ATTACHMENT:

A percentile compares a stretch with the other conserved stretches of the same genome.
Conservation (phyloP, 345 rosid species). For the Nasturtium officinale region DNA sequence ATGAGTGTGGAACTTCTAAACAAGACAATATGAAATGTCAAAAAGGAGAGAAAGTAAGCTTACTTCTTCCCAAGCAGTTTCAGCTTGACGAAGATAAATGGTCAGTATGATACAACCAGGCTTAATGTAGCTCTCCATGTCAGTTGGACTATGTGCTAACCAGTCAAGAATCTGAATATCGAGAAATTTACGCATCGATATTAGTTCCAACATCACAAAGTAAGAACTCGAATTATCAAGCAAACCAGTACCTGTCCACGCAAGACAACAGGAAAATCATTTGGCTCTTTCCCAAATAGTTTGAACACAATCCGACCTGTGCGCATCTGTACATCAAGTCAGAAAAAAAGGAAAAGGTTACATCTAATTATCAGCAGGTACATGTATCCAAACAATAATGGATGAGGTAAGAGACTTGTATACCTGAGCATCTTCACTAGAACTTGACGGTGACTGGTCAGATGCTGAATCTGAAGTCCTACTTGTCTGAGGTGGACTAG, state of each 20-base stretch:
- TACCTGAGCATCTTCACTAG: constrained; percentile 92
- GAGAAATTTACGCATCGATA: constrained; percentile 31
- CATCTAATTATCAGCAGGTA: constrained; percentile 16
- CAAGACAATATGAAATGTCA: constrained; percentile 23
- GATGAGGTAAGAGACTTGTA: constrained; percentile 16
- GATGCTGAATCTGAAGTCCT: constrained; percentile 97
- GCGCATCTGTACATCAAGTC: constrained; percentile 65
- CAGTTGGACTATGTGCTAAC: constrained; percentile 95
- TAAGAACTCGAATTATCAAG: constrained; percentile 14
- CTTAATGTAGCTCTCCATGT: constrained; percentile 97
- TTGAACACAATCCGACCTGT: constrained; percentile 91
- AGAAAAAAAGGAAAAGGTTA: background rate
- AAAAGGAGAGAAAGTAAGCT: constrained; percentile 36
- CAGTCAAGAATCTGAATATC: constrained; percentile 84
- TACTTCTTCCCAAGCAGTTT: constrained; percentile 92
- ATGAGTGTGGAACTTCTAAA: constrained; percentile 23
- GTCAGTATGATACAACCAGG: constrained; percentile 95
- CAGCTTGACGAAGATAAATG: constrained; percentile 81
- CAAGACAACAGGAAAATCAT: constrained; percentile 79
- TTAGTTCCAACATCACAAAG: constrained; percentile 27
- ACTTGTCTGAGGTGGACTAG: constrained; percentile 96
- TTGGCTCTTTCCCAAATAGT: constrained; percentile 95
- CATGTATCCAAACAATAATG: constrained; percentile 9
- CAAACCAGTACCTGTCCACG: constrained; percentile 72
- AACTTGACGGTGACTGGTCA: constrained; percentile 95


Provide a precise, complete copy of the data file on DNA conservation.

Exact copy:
A percentile compares a stretch with the other conserved stretches of the same genome.
Conservation (phyloP, 345 rosid species). For the Nasturtium officinale region DNA sequence ATGAGTGTGGAACTTCTAAACAAGACAATATGAAATGTCAAAAAGGAGAGAAAGTAAGCTTACTTCTTCCCAAGCAGTTTCAGCTTGACGAAGATAAATGGTCAGTATGATACAACCAGGCTTAATGTAGCTCTCCATGTCAGTTGGACTATGTGCTAACCAGTCAAGAATCTGAATATCGAGAAATTTACGCATCGATATTAGTTCCAACATCACAAAGTAAGAACTCGAATTATCAAGCAAACCAGTACCTGTCCACGCAAGACAACAGGAAAATCATTTGGCTCTTTCCCAAATAGTTTGAACACAATCCGACCTGTGCGCATCTGTACATCAAGTCAGAAAAAAAGGAAAAGGTTACATCTAATTATCAGCAGGTACATGTATCCAAACAATAATGGATGAGGTAAGAGACTTGTATACCTGAGCATCTTCACTAGAACTTGACGGTGACTGGTCAGATGCTGAATCTGAAGTCCTACTTGTCTGAGGTGGACTAG, state of each 20-base stretch:
- TACCTGAGCATCTTCACTAG: constrained; percentile 92
- GAGAAATTTACGCATCGATA: constrained; percentile 31
- CATCTAATTATCAGCAGGTA: constrained; percentile 16
- CAAGACAATATGAAATGTCA: constrained; percentile 23
- GATGAGGTAAGAGACTTGTA: constrained; percentile 16
- GATGCTGAATCTGAAGTCCT: constrained; percentile 97
- GCGCATCTGTACATCAAGTC: constrained; percentile 65
- CAGTTGGACTATGTGCTAAC: constrained; percentile 95
- TAAGAACTCGAATTATCAAG: constrained; percentile 14
- CTTAATGTAGCTCTCCATGT: constrained; percentile 97
- TTGAACACAATCCGACCTGT: constrained; percentile 91
- AGAAAAAAAGGAAAAGGTTA: background rate
- AAAAGGAGAGAAAGTAAGCT: constrained; percentile 36
- CAGTCAAGAATCTGAATATC: constrained; percentile 84
- TACTTCTTCCCAAGCAGTTT: constrained; percentile 92
- ATGAGTGTGGAACTTCTAAA: constrained; percentile 23
- GTCAGTATGATACAACCAGG: constrained; percentile 95
- CAGCTTGACGAAGATAAATG: constrained; percentile 81
- CAAGACAACAGGAAAATCAT: constrained; percentile 79
- TTAGTTCCAACATCACAAAG: constrained; percentile 27
- ACTTGTCTGAGGTGGACTAG: constrained; percentile 96
- TTGGCTCTTTCCCAAATAGT: constrained; percentile 95
- CATGTATCCAAACAATAATG: constrained; percentile 9
- CAAACCAGTACCTGTCCACG: constrained; percentile 72
- AACTTGACGGTGACTGGTCA: constrained; percentile 95